HANCOCK COUNTY — State lawmakers are pursuing measures that aim to reduce jail overcrowding as the county’s new, larger lockup nears completion.

But that hardly negates the need for the bigger facility, according to the county sheriff, who supports the bill making its way through the Indiana legislature.

House Bill 1004 would allow judges to send those convicted of Level 6 felonies, Indiana’s least-severe felony designation, to Indiana Department of Correction prisons instead of county jails.

Indiana Rep. Randall Frye, R-Greensburg, authored the bill while Rep. Bob Cherry, R-Greenfield, is a co-author.

It reverses a measure the state established several years ago that redirected Level 6 felony offenders from state prisons to county jails, which many counties blamed for overcrowding issues.

Sheriff Brad Burkhart said it contributed to overcrowding in Hancock County’s jail as well. He remembered having 240 inmates crammed into the 157-bed facility at one time, not including the 70 other inmates housed at other facilities in the state.

Burkhart said overcrowding at the jail was an issue before that criminal sentencing reform, however.

He would welcome the bill’s passage.

“It’s a game-changer hopefully,” he said. “We’ll see how that works out. I’m glad it gives the courts an opportunity to leverage a different decision.”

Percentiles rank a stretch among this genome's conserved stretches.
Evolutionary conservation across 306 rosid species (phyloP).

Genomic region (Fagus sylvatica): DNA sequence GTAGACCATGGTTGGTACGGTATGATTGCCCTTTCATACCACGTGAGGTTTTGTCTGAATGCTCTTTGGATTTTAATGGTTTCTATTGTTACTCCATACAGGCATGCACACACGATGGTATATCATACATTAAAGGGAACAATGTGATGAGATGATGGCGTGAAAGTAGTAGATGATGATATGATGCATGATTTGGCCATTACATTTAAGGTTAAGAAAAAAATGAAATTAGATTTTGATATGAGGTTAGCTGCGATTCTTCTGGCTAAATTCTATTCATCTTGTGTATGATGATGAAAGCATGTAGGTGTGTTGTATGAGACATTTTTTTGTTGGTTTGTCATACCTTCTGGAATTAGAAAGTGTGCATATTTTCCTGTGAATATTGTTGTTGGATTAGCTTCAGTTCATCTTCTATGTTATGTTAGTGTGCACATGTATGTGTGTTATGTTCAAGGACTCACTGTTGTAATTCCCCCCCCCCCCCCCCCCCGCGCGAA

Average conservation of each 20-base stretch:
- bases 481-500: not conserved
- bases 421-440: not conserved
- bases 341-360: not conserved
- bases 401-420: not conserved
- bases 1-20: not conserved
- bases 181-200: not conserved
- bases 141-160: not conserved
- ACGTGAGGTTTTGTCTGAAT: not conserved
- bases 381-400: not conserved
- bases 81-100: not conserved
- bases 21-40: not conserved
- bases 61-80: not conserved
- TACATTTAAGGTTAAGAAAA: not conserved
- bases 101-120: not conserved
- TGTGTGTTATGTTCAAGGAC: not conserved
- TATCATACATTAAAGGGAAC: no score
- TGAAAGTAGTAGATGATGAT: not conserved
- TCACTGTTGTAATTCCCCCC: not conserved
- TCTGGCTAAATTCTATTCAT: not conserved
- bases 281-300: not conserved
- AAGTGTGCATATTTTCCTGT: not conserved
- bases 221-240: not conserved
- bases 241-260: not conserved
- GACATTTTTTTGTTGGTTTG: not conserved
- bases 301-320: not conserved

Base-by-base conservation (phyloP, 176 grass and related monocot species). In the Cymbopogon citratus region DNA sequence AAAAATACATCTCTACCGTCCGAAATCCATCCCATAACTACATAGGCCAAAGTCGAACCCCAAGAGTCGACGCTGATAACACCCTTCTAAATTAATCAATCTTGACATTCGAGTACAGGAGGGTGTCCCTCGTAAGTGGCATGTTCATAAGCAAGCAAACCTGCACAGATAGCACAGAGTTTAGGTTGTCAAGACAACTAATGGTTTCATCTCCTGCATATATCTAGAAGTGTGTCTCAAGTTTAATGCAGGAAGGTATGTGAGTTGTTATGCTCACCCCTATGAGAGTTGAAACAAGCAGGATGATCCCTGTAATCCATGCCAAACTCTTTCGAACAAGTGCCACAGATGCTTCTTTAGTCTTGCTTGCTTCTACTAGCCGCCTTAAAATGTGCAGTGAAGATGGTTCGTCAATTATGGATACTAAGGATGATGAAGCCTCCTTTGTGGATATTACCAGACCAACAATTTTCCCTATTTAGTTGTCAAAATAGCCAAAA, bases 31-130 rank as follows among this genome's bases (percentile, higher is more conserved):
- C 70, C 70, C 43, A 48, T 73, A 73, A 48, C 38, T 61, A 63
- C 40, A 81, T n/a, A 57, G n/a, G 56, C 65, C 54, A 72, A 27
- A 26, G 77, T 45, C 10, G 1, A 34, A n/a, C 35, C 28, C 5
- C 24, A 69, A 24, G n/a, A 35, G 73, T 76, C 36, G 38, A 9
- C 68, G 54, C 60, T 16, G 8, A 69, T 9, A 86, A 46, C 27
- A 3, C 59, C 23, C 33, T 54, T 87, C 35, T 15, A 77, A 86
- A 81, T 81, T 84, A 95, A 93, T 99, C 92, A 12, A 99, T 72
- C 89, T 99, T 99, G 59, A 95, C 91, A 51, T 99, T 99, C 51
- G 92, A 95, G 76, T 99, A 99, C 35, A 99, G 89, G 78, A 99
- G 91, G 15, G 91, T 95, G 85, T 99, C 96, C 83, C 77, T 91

Of the Hancock County Jail’s current 156 inmates, 70 are Level 6 offenders, Burkhart said.

“I don’t believe all 70 would end up in the Department of Correction, but even half of those are going to help your population out considerably,” he said.

The county’s new, bigger jail is still needed as its citizenry increases, Burkhart continued.

“The growth makes a difference as well,” he said. “As the county grows, unfortunately you have to have a bigger space to hold people that do bad.”

According to its prosecutor’s office, Hancock County had about 250 Level 6 convictions last year.

Brent Eaton, county prosecutor, said courts having the ability to send Level 6 offenders to prison goes beyond just easing jail overcrowding. Having enough room in jail means having enough availability for consequences for those who break the law or violate terms of community corrections and probation, he said. That allows the local justice system to have an effective level of accountability and crime deterrence, ultimately making the county safer, he continued.

“The prosecutor’s office is always going to be in favor of those mechanisms where there’s going to be greater accountability for people,” Eaton said.

Indiana Rep. Chris Jeter, R-Fishers, whose district includes part of Hancock County, noted in a news release that most felony criminal filings in Indiana are Level 6 felonies, with many of those substance-related, like drug possession or operating while intoxicated. He added the state often offers greater access to mental health and addiction treatment services than what’s available at the county level.

“Moving Level 6 felony offenders to the DOC can help reduce overcrowding, which can be a strain on local budgets and present safety concerns,” Jeter said. “Giving judges this flexibility could ease this pressure and provide more opportunities for offenders to get access to treatment.”

The Indiana House of Representatives passed the bill 90-3 last month, sending it to the state Senate, where it awaits consideration from the Committee on Appropriations.
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